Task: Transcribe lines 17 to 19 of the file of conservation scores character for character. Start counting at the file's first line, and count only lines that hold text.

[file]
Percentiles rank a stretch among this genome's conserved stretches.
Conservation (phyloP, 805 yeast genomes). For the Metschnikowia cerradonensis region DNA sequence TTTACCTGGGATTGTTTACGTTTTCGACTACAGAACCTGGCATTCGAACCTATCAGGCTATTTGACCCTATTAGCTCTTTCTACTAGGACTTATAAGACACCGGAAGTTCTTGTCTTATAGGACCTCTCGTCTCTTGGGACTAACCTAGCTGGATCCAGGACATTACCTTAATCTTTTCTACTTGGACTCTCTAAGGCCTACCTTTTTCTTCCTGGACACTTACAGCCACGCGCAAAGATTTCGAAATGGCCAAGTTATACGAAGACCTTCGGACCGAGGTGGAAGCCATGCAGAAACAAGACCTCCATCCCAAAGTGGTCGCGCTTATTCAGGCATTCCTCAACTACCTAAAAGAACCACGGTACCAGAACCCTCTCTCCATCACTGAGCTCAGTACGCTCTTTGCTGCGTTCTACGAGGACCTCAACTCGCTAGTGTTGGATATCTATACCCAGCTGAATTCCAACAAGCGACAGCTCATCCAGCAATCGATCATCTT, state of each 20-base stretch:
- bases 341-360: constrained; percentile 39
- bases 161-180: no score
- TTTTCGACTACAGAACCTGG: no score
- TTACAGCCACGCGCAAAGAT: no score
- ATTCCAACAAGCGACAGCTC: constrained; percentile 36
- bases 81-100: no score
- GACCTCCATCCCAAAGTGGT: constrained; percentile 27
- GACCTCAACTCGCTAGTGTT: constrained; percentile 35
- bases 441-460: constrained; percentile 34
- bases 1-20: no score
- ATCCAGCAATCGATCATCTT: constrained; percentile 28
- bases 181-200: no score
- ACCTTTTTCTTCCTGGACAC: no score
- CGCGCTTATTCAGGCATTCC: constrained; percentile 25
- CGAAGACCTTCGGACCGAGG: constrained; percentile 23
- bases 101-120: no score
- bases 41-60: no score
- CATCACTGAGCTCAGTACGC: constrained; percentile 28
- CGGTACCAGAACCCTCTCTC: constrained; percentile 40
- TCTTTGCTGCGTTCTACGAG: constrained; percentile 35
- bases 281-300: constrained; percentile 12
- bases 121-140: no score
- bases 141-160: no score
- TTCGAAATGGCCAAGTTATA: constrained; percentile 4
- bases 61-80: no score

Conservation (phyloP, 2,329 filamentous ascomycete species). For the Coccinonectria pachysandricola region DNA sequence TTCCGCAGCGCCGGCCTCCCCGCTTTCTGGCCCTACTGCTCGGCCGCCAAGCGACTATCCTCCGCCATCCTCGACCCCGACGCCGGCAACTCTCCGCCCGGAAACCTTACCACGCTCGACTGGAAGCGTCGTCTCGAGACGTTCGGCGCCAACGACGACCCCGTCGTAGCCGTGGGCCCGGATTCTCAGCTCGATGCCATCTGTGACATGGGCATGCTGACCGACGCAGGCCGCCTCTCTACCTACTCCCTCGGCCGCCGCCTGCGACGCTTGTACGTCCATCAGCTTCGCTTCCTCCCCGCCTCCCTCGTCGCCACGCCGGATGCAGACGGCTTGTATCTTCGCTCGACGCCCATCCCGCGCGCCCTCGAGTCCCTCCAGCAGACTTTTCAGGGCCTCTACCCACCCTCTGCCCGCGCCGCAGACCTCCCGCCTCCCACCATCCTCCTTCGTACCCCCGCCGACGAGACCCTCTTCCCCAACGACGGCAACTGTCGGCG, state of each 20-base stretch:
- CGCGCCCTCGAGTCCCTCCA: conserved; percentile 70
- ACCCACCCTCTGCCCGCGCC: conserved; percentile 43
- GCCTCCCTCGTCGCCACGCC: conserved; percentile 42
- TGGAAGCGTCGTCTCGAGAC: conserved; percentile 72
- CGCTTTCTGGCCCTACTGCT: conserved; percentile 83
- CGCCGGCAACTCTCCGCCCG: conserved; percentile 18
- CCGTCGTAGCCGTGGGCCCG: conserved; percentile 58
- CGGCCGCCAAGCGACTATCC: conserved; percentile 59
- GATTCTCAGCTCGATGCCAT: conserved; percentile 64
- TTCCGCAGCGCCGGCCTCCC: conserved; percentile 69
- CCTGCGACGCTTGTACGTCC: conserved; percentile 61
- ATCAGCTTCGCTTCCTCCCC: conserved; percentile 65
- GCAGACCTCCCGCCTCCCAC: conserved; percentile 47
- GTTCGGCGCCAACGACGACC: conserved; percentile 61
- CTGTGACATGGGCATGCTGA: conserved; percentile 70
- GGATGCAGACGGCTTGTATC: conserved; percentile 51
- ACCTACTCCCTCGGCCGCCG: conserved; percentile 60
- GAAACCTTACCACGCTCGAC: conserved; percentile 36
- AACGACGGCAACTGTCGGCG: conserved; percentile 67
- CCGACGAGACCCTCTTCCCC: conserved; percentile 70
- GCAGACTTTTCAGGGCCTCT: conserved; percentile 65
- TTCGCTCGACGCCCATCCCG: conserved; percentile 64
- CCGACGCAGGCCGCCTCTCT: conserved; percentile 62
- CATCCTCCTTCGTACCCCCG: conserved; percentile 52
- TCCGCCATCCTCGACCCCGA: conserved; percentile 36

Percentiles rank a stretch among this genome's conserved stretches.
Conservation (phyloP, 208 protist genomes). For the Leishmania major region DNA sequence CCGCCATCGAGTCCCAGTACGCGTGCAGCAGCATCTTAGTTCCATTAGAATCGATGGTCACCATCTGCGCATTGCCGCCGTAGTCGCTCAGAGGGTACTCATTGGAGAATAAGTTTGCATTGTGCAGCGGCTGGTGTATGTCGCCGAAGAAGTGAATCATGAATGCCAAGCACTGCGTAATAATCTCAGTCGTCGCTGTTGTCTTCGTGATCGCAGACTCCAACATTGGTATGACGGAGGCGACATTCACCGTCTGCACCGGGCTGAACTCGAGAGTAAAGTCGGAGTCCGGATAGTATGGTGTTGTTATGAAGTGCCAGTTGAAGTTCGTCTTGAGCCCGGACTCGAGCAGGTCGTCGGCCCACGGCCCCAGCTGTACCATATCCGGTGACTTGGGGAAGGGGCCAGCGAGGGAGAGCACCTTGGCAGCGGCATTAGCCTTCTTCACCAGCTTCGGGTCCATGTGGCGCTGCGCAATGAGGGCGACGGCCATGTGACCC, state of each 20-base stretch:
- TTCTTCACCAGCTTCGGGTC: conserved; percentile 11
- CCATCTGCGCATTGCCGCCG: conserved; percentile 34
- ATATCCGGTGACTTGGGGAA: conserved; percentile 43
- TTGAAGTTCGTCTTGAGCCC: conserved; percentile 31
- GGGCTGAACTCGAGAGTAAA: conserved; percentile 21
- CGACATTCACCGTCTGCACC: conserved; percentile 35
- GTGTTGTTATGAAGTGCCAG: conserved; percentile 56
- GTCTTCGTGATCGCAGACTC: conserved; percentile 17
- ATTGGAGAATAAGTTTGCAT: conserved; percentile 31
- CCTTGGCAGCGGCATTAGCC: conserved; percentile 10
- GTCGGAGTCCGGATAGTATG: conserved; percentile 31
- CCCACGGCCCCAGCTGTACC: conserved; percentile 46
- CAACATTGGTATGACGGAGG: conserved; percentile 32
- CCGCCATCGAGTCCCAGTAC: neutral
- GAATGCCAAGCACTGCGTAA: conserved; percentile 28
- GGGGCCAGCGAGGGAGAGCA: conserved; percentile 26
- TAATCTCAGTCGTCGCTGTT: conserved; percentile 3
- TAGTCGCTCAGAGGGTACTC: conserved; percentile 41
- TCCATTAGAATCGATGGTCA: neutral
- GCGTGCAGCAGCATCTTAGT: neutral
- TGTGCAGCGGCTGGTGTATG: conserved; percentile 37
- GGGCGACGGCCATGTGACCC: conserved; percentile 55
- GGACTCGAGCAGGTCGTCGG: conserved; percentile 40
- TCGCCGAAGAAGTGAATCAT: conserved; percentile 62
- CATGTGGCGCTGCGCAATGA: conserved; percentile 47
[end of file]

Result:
- CGAAGACCTTCGGACCGAGG: constrained; percentile 23
- bases 101-120: no score
- bases 41-60: no score